Customary and Informal Justice
Customary and informal justice (CIJ) describes justice and conflict resolution mechanisms that operate outside the formal system of state-based laws and courts, ranging from traditional and indigenous systems to local alternative dispute resolution. CIJ systems tend to be cheaper, more accessible, and better trusted than formal systems; they emphasize restorative justice, flexible rules and procedures, and negotiated solutions that are culturally resonant. However, they often operate in ways not consistent with international human rights standards and reflect unequal power dynamics and conservative social norms, with adverse effects on women and other excluded groups.
The case for engaging with CIJ systems is straightforward: the vast majority of justice seekers claim their rights and resolve their problems outside of formal courts, and their first resort is to CIJ. With more than five billion people lacking access to justice, CIJ systems must be included in efforts to achieve justice for all in line with the 2030 Sustainable Development Agenda. Those at greatest risk of being left behind by formal justice systems are also the main users of CIJ systems, including women and girls, young people, indigenous communities, people in remote and rural areas, and the poorest households.
IDLO is an established global leader in developing and advocating for solutions that bridge the justice gap by empowering people to realize their rights in CIJ systems. IDLO is committed to engaging with the diverse pathways available to justice seekers, especially women and other excluded groups, strengthening the accessibility, responsiveness, and accountability of CIJ providers, and ensuring they align with international human rights standards and cooperate with formal justice systems. IDLO seeks to promote innovative approaches, generate knowledge, and influence policy in ways that centre CIJ in the global justice agenda, including through its key role in establishing the Working Group on CIJ and SDG16+. Delivering access to people-centred justice for all will be viable only if there is recognition that that the state is not the sole justice provider.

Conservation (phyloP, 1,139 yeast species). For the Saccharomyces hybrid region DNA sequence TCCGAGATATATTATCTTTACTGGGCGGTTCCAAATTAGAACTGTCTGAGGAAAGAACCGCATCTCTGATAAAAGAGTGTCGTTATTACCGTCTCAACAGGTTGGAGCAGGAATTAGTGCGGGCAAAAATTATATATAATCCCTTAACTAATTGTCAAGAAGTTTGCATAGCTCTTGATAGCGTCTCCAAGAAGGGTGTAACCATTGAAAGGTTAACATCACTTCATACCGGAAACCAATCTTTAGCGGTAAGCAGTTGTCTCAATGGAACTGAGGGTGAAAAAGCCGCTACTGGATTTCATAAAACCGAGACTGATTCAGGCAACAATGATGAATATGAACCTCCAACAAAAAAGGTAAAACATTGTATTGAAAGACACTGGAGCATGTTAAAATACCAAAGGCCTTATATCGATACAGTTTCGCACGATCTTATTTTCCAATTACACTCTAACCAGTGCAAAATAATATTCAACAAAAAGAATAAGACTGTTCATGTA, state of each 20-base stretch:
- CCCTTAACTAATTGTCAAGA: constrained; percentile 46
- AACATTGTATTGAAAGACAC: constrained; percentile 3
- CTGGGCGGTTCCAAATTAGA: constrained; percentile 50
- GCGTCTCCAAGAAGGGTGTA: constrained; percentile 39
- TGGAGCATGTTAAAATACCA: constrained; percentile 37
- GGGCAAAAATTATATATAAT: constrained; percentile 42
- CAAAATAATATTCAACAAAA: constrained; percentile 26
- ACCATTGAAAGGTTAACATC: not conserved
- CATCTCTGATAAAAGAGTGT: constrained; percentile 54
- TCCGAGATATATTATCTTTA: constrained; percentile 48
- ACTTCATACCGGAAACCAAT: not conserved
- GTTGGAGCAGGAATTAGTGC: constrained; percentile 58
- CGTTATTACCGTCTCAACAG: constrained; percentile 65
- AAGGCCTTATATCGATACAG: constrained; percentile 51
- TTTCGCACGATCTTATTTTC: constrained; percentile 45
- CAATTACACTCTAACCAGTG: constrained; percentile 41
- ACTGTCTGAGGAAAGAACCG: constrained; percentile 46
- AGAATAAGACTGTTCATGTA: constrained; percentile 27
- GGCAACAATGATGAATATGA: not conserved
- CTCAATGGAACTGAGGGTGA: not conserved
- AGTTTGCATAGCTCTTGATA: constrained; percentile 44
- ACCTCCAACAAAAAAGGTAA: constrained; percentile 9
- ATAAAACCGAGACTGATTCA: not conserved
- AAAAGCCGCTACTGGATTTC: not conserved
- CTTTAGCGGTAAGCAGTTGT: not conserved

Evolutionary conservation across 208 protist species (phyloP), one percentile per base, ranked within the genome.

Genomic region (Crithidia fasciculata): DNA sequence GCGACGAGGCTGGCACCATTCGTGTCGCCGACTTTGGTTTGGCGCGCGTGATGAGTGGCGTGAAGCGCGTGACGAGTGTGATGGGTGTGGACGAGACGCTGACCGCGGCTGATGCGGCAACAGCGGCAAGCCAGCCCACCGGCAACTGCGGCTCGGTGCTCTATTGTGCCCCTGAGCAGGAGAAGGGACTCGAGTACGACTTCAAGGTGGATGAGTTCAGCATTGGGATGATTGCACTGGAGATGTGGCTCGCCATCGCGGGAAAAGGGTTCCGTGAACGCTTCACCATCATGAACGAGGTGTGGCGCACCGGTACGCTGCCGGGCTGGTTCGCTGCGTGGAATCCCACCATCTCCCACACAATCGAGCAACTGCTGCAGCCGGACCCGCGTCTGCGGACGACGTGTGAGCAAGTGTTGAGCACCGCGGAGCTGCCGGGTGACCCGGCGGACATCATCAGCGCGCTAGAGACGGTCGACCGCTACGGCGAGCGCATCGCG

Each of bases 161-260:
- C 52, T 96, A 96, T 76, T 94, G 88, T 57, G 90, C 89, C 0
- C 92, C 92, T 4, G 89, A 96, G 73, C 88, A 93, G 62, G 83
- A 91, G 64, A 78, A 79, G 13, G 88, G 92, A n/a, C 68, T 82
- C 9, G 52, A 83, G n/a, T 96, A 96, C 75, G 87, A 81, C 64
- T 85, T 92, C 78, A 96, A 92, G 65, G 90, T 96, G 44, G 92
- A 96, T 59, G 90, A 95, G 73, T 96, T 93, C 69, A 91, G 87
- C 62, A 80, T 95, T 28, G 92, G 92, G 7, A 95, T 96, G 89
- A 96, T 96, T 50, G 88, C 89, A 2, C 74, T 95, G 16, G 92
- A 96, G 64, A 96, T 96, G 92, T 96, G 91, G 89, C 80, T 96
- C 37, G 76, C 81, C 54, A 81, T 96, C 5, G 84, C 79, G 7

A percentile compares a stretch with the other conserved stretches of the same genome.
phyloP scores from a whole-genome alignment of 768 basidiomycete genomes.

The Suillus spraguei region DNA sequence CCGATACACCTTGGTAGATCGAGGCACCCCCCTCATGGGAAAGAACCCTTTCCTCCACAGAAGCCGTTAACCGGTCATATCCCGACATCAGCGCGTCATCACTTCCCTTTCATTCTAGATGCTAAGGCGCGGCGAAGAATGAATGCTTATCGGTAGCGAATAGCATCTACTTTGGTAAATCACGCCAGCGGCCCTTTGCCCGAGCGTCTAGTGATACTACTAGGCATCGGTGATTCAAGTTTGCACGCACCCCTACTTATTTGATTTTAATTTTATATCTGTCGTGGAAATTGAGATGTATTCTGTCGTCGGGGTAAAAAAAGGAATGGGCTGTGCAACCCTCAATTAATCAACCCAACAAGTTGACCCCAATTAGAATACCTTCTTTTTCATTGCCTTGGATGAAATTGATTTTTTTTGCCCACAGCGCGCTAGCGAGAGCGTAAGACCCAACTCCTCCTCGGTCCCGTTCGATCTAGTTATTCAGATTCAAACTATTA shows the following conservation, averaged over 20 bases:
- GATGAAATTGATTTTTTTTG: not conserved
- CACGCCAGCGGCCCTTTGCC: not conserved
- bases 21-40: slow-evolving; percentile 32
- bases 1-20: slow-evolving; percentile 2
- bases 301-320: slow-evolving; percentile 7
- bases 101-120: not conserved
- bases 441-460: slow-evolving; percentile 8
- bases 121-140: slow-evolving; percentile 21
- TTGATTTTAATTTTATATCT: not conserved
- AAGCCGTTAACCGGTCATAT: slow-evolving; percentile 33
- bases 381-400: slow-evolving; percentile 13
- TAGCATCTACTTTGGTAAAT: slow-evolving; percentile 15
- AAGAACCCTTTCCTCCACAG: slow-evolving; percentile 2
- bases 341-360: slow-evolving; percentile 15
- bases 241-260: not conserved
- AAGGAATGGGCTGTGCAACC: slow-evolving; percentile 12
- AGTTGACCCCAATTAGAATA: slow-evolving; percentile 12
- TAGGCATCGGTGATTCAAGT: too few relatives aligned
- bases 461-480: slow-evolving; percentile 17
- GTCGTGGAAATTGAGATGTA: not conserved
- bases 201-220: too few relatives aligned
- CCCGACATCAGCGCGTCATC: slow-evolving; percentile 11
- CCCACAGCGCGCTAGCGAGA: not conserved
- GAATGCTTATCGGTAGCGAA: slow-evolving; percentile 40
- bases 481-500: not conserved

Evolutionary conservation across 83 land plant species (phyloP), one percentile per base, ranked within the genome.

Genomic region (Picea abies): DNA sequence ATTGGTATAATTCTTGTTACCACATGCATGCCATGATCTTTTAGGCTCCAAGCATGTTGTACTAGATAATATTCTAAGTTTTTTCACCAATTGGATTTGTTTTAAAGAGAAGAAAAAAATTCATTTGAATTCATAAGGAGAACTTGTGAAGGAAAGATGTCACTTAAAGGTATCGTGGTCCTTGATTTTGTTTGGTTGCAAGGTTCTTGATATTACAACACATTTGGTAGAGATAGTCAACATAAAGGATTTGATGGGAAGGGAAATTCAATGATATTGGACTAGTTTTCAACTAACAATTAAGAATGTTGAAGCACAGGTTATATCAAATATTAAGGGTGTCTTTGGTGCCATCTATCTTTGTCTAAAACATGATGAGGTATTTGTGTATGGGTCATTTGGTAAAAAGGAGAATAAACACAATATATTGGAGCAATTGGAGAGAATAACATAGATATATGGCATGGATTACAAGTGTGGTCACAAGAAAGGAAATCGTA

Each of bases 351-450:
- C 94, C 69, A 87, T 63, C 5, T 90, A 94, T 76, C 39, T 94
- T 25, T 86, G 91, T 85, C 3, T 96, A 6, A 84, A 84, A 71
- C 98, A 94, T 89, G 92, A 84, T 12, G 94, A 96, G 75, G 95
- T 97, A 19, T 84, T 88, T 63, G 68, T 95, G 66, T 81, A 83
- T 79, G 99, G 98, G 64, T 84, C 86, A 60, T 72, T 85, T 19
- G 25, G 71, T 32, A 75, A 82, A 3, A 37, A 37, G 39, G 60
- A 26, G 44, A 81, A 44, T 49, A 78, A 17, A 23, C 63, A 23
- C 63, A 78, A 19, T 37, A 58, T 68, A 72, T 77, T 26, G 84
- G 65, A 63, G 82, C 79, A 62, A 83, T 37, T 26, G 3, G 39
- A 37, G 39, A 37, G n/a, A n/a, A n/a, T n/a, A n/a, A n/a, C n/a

IDLO's Publications on Customary and Informal Justice:
Community Paralegals and Customary and Informal Justice
Community Paralegals and Customary and Informal Justice explores how community-based paralegals and other legal aid providers can strengthen the accessibility and inclusiveness of customary and informal justice (CIJ) systems.
Accessing Justice: Somalia's Alternative Dispute Resolution Centers
Accessing Justice: Somalia's Alternative Dispute Resolution Centers reviews structural, procedural, and normative dimensions of justice in six Alternative Dispute Resolution (ADR) Centers in Somalia, documenting insights from ADR Coordinators, Clerks, paralegals, and Adjudicators as well as users of the Centers.View more
Issue Brief: Women and Customary and Informal Justice Systems
Women and Customary and Informal Justice Systems focuses on the relationship between women and customary and informal justice (CIJ) systems.View more
Policy and Issue Brief: Engagement with Customary and Informal Justice Systems
In a bid to make justice accessible for all, IDLO has launched a series of Consultations on customary and informal justice systems. The global dialogue is informed by a series of publications titled “Navigating Complex Pathways to Justice: Engagement with Customary and Informal Justice Systems” that seeks to advance policy dialogue and distil lessons from programming and research, to help realize Sustainable Development Goal 16.View more
Practitioner Brief: Engagement with Customary and Informal Justice Systems
In a bid to make justice accessible for all, IDLO has launched a series of Consultations on customary and informal justice systems. The global dialogue is informed by a series of publications titled “Navigating Complex Pathways to Justice: Engagement with Customary and Informal Justice Systems” that seeks to advance policy dialogue and distil lessons from programming and research, to help realize Sustainable Development Goal 16. This Practitioner Brief offers a set of concrete tools, recommendations and good practices to support engagement with customary and informal justice systems.